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Sugar Camp Off Road Challenge By Deb Freimuth and Jim Wollenzien Photos: Deb Friemuth Dave-Vandermissen Sr. won the first race of the day, Class 10, and also took second in Class 2, behind his son in a similar "Green Machine". Phil Freimuth ran hard in 5-1600 action trying to catch the leader, and did, and Freimuth won the title and the points among _the Baja Bugs. In northern Wisconsin there are a few traditions for Fourth of July Weekend ... parades, fire-works and The Sugar Camp Off Road Challenge. The first event in the Meister Brau sponsored race were the Class 10 buggies. As the green became visible, nine vehicles headed into the hairpin turn, leaving Terry Seversen sitting on the line with a broken CV joint. Dave Vandermissen, Jr. didn't realize Terry wasn't moving, and BANG, ran into Seversen's rear end,, and BANG, hit him again, before he finally figured out Seversen wasn't going anywhere. Race promoter Scott Schwalbe had grabbed an early lead with Brian Adams running second until lap 11 when mechanical problems forced him into the pits. Dave Vandermissen, Sr. slid up from third to second with Dave Jr. taking third. Sr. really put the heat to Schwalbe, pushing until the pass came, leaving Schwalbe in what Terry Seversen refers to as the "Vandermissen Sandwich". As the checkered flag came out, Dave Sr. strolled in for first, Dave Jr. second, with Schwalbe no where in sight. Jeff Probst and Brian Adams came in for third and fourth. lead ciff the first corner, until Jeff Therriault passed to take the lead. Two laps later a broken CV joint also left the Therriaults on the side line_ and re-opened the ' door for Wolfe. Phil Freimuth was running a hard race to catch Wolfe, and after missing a . corner, getting stuck, and having to be helped out by track workers; Freimuth knew he really had to drive to catch up. After several laps, the gap 'narrowed, and after Wolfe had braking problems, and slid sideways dow11 the hill, Freimuth took the lead, leaving Wolfe sliding in to second place. Curt Gerald led the pack for seven laps_ in the Class 11 race until problems left him out of contention. Jeff Jones, who ran a good consistent race, worked his way though the hordes with Dwayne Walkowski pushing for a win. Glen "Crazy" Cummings had maneuvering problems, and found himself off the track, and stuck. With a little help from track workers he was back running again, but only for a few more laps. . Chad Ramesh, the · current points leader, rolled his buggy on its s\de, and before the "Stump Jumpers" could get to him, another vehicle ran into Ramesh, pushing him further into the hole. Cliff Holiday lost a front left tire three-quarters of the way into the race, and ended up four laps short as the checkered came out. Jeff Jones and Walkowski came in with 13 laps each to finish first and second respective-ly, with Dennis Riemer finishing third. . . Shortly after 3:00 p.m., the roar of the 4x4s got everyone's attention, as _Ken Kincaid set the pace with Jack Heidtman and Mark Seidler putting on the pressure. Thirty minutes info the race Heidtman overcame Kincaid with Bill "Fuzzy" Schirm moving in to take over second, pushing Kincaid down to third as the . checkered flag appeared. The fourth race of the day pitted 19 buggies in the battle for the coveted first place win. After two restarts, the over-anxious 2-1600s took to the track with Scott Taylor leading flag to flag. Kevin Probst ran chase for second place with the real battle The 5-1600 and 11 race proved to be a real thriller as 19 limited suspension/engine vehicles stormed onto the track. Terry Wolfe took the 5-1600 Scott Taylor kept his Pro-Tech together in fine style, leading flag to flag in Class 2-1600, the biggest bunch at the race with 19 starters. ' Page 20 October 1987 The Class 11 s always run close, as here Dwayne Walkowski, #1132, puts the pass on Chris Rhode. Walkowski was second in the points race and won the Showdown. being for third place. Dave Vandermissen, Jr. started the third place battle, but was unsuccessful in - keeping his position with Jeff St. Peter and Chuck Williams, Jr. taking third and fourth. Jeff Probst was number one off the line in the Class 1 race with Schwalbe grabbing a one lap second place, before mechanical problems plagued the Sugar Camp Enterprises special. Meanwhile Lee Wuesthoff, who showed his patriotism by ~porting an American flag, pulled into the pits early with Dave Vandermissen, Sr. following him in. Barry Kline moved up to third, and then · up to second, Wuesthoff exited the pits into third, then Kline went into the pits, with Wuesthoff mo~ing up to second, and Dave Vandermis-sen coming back onto the course for third, with Kline back on in fourth. The weary pit personnel cheered as the checkered flag appeared, and Jeff Probst took another career win. The first race of Sunday morning was the Class 2 event, with a classic Vandermissen vs. Vandermissen battle waging. Dad led for 13 laps until breakage forced him out, and son relinquished the second place spot for an easy win. Dad finished second, with Tim Lemons tallying up enough laps for third. Greg Smith powered his General Tire clad buggy away from the rest of the pack for the early lead in the 1-1600 race. With the track being overly dry, dusty was the key word for the weekend, and especially the 1-1600 race. As the dust cleared after the start, there sat Guy _Crump, Duane Pierson, Wayne Lemons and another driver, who managed to get untangled. · Then the others got out, until the only one left was Guy Crump, whose front end had suffered severe dama,ge, and was not about to go anywhere. Meanwhile in the back winding corner John Kaczmarek flipped his buggy, but after being righted, continued on to eventually take over the lead when Smith lost momentum on lap six. At the end of the 45 minute ri.ui", Kaczrrtarek had kept his lead, with Chuck Williams, Jr. and Jeff St. Peter · finishing second and third. Three Class 6 American Stockers took their turn for. the SODA points with John Znidorka outpowering the rest of the troops by three laps. William Grabowski tallied eight laps for second place winnings. ( continued 011 pap;e 23) The Class4-14 V-8 rigs are very popular. Jack Heidtman got the lead late in the run to win the combined class in his Class 14 Ford Bronco. Dave Vandermissen Jr. stayed with his dad to take second in Class' 10, and then came back to win Class 2, putting Dave Sr. down to seconq. _ Dusty Times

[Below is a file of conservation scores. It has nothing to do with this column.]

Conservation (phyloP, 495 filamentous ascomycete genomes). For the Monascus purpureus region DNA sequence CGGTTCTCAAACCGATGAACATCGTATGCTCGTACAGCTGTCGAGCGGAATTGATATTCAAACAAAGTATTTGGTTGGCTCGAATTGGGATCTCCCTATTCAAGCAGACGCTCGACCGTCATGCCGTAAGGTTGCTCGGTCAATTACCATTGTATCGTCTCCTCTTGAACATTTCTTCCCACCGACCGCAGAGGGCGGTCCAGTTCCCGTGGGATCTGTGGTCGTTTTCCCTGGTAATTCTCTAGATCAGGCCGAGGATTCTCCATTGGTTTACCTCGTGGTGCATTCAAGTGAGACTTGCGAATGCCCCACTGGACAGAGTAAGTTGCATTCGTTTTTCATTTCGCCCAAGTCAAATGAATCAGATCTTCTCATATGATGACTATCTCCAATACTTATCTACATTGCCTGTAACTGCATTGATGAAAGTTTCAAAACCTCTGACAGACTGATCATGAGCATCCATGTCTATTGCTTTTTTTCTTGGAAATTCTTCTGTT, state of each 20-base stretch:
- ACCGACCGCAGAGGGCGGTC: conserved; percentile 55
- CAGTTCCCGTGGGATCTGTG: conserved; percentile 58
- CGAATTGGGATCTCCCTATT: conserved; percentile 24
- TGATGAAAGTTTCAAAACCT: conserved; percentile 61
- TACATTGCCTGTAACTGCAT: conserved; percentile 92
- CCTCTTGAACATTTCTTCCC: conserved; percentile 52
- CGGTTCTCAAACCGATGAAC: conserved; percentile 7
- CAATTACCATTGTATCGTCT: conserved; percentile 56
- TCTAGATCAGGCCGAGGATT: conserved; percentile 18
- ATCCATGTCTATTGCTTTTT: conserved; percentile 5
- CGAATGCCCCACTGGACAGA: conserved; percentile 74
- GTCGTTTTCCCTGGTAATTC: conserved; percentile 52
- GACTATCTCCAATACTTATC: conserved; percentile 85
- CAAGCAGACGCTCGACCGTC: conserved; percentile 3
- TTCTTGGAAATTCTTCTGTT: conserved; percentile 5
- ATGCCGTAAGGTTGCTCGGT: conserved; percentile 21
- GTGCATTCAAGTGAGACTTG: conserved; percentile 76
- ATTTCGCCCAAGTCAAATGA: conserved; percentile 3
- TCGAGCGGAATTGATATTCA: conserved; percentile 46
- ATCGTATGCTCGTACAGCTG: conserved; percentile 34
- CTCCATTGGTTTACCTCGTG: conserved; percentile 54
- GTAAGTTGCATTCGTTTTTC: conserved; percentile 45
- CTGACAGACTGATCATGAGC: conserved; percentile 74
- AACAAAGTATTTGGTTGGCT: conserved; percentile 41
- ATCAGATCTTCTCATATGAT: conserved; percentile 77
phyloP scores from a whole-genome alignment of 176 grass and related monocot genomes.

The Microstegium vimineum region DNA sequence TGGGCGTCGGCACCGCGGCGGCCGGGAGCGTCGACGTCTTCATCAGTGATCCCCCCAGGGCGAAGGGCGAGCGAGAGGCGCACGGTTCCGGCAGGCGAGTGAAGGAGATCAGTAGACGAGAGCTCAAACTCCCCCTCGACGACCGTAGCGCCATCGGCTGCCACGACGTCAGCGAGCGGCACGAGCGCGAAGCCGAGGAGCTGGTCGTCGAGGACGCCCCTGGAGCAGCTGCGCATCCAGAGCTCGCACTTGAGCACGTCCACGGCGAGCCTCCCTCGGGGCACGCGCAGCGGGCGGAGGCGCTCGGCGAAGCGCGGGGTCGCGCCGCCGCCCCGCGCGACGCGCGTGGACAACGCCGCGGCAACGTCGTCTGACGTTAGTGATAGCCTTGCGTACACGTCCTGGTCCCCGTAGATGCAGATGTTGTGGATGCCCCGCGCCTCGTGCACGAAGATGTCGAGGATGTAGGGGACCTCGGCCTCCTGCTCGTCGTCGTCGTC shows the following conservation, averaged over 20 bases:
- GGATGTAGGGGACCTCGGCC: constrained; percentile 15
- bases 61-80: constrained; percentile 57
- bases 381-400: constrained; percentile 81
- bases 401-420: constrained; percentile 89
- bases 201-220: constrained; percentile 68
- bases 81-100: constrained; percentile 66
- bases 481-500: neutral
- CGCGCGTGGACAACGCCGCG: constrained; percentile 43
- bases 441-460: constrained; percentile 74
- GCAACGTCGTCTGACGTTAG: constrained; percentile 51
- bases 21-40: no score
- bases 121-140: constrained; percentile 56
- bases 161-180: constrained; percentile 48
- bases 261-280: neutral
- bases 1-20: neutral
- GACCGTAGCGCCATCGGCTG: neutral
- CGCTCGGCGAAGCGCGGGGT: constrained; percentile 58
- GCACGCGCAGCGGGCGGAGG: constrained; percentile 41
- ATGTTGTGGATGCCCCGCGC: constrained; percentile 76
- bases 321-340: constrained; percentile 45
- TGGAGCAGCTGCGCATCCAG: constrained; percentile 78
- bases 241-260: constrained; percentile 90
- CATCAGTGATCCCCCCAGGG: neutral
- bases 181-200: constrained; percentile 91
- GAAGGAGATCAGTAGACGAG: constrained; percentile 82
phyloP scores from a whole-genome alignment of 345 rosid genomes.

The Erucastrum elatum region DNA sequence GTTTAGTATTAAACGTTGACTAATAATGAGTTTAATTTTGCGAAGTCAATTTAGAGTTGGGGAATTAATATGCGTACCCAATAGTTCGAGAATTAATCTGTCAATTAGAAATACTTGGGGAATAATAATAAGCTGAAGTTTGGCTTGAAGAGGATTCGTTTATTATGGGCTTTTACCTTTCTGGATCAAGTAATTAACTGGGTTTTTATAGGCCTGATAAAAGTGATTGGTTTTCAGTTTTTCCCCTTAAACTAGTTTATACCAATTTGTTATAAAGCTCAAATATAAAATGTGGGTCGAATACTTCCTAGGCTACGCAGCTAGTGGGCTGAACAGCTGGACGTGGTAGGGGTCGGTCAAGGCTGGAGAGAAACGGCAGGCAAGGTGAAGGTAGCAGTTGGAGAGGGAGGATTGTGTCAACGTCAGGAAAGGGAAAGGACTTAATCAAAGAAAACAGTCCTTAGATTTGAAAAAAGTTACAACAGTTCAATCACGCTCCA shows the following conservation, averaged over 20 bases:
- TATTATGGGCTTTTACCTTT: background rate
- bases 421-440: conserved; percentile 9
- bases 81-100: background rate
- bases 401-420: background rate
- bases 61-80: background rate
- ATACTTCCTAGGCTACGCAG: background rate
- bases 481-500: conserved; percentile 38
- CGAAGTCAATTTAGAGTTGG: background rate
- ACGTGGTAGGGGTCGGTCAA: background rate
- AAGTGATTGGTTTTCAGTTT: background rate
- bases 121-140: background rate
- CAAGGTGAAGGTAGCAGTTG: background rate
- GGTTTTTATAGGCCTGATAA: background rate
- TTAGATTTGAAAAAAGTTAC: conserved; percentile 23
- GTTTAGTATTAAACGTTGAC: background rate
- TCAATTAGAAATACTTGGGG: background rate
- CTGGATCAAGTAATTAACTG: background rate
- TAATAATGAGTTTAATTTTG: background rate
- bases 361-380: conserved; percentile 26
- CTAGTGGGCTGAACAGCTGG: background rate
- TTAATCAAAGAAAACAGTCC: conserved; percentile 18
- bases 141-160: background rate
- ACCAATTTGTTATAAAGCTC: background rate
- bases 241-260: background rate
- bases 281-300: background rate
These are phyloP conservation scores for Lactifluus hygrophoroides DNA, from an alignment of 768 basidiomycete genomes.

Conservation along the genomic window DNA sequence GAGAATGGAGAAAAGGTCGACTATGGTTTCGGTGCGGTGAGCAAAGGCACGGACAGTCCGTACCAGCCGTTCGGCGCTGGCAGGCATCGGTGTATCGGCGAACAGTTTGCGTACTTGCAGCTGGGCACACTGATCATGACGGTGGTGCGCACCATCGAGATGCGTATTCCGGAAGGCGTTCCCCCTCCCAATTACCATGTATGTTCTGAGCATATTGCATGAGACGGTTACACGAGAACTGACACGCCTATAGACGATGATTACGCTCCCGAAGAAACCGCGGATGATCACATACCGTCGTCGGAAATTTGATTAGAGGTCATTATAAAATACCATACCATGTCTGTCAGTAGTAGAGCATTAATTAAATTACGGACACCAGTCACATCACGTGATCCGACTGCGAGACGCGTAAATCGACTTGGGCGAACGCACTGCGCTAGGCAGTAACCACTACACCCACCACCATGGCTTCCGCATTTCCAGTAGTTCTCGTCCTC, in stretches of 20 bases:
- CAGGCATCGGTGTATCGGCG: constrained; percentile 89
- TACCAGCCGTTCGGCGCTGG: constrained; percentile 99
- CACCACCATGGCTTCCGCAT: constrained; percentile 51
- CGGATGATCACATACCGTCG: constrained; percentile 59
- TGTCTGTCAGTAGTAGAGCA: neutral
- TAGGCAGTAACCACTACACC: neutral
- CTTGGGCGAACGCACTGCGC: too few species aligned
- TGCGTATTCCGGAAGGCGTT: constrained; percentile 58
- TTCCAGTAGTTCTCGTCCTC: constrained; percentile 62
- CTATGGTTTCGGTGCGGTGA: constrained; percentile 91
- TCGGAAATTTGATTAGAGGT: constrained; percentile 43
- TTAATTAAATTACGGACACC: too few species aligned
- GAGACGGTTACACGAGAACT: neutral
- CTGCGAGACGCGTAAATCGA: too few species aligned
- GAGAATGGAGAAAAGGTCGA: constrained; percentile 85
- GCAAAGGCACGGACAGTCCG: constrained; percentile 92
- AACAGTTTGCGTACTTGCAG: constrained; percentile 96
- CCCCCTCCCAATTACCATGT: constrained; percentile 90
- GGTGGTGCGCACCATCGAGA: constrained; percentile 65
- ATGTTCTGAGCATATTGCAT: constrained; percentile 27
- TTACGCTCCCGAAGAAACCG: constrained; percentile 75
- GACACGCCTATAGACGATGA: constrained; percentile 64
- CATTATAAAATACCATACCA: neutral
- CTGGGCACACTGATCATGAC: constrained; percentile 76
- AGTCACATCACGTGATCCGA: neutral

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1GRIAT WEStERNrPOINTS 51,alES-Warm .Weather Sparked the A~tion Last June in Denver Text & Photos: oanne Blair Flying high_over the mile high race course in Denver, Paul Shaver won it all in Class 1 °2-1600, taking both the heat race and the main event, after passing everyone in the class. · I put him out of the heat. During the break he was able to make repairs and ran in the main event. The Volkservice car driven by Chad Bertram and Scott Cline, both from Arvada, had the front end go out during thJ fourth lap. They also were ablb to repair their car and start the[main event. The results for th1e: 1-2-1600 qualifying heat saw faul Shaver win the dash, Shaw1n Whitney was second- and Brian Liska, from Loveland, took! third. Robbi Smith led from wire to wire in the combined class main event, his Dodge powered Bronco heading the entire field, rare for a Class 4 machine. The 1-2-1600 main event held more action. Right! after the green flag in the first turn, Shawn W hitney went into the guard rail. A flat tire and two brdken cvs put him out of the runnirig. The lead was held by Mike I Diers and Kailey Gee from Lov~land. They held their lead for [ four laps. Then Paul Shaver carpe up from A very warm Fathers Day was the date of the third Great Western Points Series event of the season, back at home base at Raceland in Denver, Colorado. During the pre-race drivers' meeting, it was decided to invert 50 percent of the field for the remaining season races for all classes and events. A small track change was noted. Instead of the 0.04 mile course, the route was lengthened to a half mile, and a dangerous jump was modified. The drivers drew numbers to determine their starting positions for the qualifying race, and the points leaders for each class were announced. Points were being given for each race today, the qualifying heat as well as the main event, since no money was involved in the qualifying rounds. Also, once again, Classes 2, 3, 4 and 5 would run together, but separate. points and monies would be awarded. Eleven entries in Class 1-2-1600 kicked off the ~ompetition for the day. Both races were action packed. The start of the qualifying heat saw an explosion of cars bidding for positions. By the·second lap, Paul "Pee Wee" Shaver, of Colorado Springs, grabbed the lead, but giving him a challenge throughout the. race was Fat powered Shawn Whitney, of Littleton. Both drivers gave the spectators a race to be watched. Some. mishaps dl,!ring the qualifying were notable. Dave Dusty Tlma Jennings, Loveland, got into the second turn of the second lap when one of his rear wheel assemblies came off the car and The Cl:1ss 10 cars get a lot of altitude at Raceland. Mitch Mustard did some fancy soaring in his Chenowth en route to winning the heat racel Danny Rice flew the fastest in the Class 10 main event, and gained the lead in the third lap and won the race in his always handsome Chenowttj. October 1987 . I Bi\! .Coffey won overall in the CJass 2-5-3-4 heat race, but a traffic tangle drorped him back in the pack in the hectic main event. . beh~nd passed them and was passed the team of Diers and I I I I d able to maintain the lead through Gee. Then, the already appe the frest of the race. Coyle hit th~ side of Diers and Quring the sixth lap Jon Gee, destroy1~g the brake drum Mullhollin, of Thornton, drbve housing, causmg the wheel to fly hi~ ~aja style car well until he had off. Diers and Gee were out of tranny problems and was forced the race. to d!rop out. In the seventh lap • In the next lap Bowers and · Die~s and Gee were fighting to Brian Liska had a minor tangle, keep second place with Gerry but no damage was done, and Ba'wers of Fort Collins close. Bowers was able to keep second BeHind them Dave Coyle, place, with Liska iri a strong LoVela:nd, was in-between Diers third. The only other mechanical andj Bowers, vying for a spot. As difficulty happened to Dave they approached the turn before Coyle. Not only was his car the I start/ finish line, Bowers ( continued on />age 23) Ed Mialo had a good day in his Class 5 Bug, taking third overall and·the Class 2-5 f onors in the main event despite an on course colli~ion. I tJvest Coast Distributor fOR HEWLAND . . OFF ROAD GEARS ALL GEARS I AVAILABLE SE-PARA TEL Y NEW RATIOS A VAi LAB LE 1 alley Performance ~700 Mead Ave. Las Vegas, NV 89102 I OUR PRICE $695.00 Per Set 2 Ratio's Available Mc Kenzie Automotive 12945 Sherman Way #4 . North Hollywood, CA 91605 818/764-6438 i/102/873-1962 DEALER INQUIRIES INVITED Page 11